- The Washington Times - Monday, February 16, 2015

Even with Islamic State terrorists committing a new atrocity by beheading Christians in Libya, President Obama hopes to avoid blaming radical Muslims for terrorism as he hosts a summit beginning Tuesday in Washington to counter generic “violent extremism.”

Mr. Obama will meet with community leaders from the U.S. and foreign ministers from 60 nations during the three-day summit aimed at discouraging recruitment of young terrorists. And administration aides took pains Monday to dodge the words “Muslim” and “Islam” in their characterizations of terrorists’ motivations.

“You can call them what you want,” a senior administration official told reporters. “We’re calling them ‘terrorists.’ We are not treating these people as part of a religion.”

Mr. Obama hopes to appeal to moderate Muslims to dissuade “vulnerable” people in their communities from joining terrorist groups such as the Islamic State or committing “lone wolf” attacks in the U.S. He told CNN earlier this month that “we do ourselves a disservice in this fight if we are not taking into account the fact that the overwhelming majority of Muslims reject this ideology.”

Toward that end, the president’s summit is aimed at long-term initiatives such as youth job training, “rehabilitation” of extremists and reaching out to certain communities so that leaders “feel comfortable working with authorities,” a senior administration official said.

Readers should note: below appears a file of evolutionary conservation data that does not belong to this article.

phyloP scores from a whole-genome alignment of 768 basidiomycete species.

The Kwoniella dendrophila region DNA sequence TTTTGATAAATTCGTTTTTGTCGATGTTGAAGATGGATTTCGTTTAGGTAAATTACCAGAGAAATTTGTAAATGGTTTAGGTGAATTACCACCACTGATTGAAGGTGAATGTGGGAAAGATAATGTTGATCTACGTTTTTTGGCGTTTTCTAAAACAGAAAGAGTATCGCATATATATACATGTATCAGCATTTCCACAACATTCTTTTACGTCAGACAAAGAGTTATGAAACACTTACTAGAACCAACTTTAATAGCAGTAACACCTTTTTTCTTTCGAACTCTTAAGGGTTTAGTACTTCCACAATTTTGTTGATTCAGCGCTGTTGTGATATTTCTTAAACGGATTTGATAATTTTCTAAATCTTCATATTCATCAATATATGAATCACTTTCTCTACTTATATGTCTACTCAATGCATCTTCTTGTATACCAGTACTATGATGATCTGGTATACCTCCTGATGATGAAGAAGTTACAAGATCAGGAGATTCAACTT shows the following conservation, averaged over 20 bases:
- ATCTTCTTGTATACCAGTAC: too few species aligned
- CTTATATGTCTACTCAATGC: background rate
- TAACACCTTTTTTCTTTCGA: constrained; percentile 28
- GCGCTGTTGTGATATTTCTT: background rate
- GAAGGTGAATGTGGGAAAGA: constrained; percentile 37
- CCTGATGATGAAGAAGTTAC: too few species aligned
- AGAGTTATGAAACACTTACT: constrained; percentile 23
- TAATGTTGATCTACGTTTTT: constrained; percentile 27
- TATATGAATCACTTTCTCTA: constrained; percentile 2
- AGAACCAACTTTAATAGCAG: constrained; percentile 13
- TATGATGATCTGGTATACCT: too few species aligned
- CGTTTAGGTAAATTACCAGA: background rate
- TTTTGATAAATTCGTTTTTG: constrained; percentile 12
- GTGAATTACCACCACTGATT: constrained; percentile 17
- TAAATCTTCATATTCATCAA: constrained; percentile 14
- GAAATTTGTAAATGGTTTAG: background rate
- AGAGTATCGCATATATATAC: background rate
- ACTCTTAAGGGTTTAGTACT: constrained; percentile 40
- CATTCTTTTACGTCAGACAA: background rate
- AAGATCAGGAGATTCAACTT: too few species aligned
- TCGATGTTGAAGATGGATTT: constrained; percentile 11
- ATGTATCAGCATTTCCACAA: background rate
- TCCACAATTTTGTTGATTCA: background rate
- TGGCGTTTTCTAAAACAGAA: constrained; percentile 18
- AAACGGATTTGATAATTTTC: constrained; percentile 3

But even as the administration is bending over backwards not to antagonize American Muslims, the largest Islamic advocacy group in the U.S. plans to hold a news conference Tuesday to blast the summit as an insult to Muslims. Leaders of the Council on American-Islamic Relations said the administration’s pilot program of countering violent extremism is “stigmatizing and ineffective.”

Jaylani Hussein, executive director of CAIR in Minnesota, objected to the fledgling program in Minneapolis, saying the departments of Justice and Homeland Security should not be linked to efforts to offer grants to community organizations for social services to help youths.

“Constitutional rights are the cornerstone of our society and must not be suspended or limited for any Americans,” Mr. Hussein said. “Allowing the federal criminal prosecutor and law enforcement agencies to engage in social services and organize mentorship and after-school programs only in the Muslim community is unprecedented. It blurs the line between community outreach and intelligence gathering.”

James Jay Carafano, director of foreign policy studies at the conservative-leaning Heritage Foundation, said the administration’s initiative is more of a public relations effort than an effective answer to global terrorism.

“The most important thing about violent extremism is demonstrating it’s not successful,” Mr. Carafano said. “That part of the world honors power. If you’re a powerful person, you’re respected. When [the Islamic State] is going out beheading people and getting away with it, that’s a recruiting deal. If you want to destroy this ISIS brand, you have to kick their butt out of Iraq, put a humiliating defeat on them. That’s what’s going to tamper down recruiting. It’s a power thing. Crushing them is really the only solution.”

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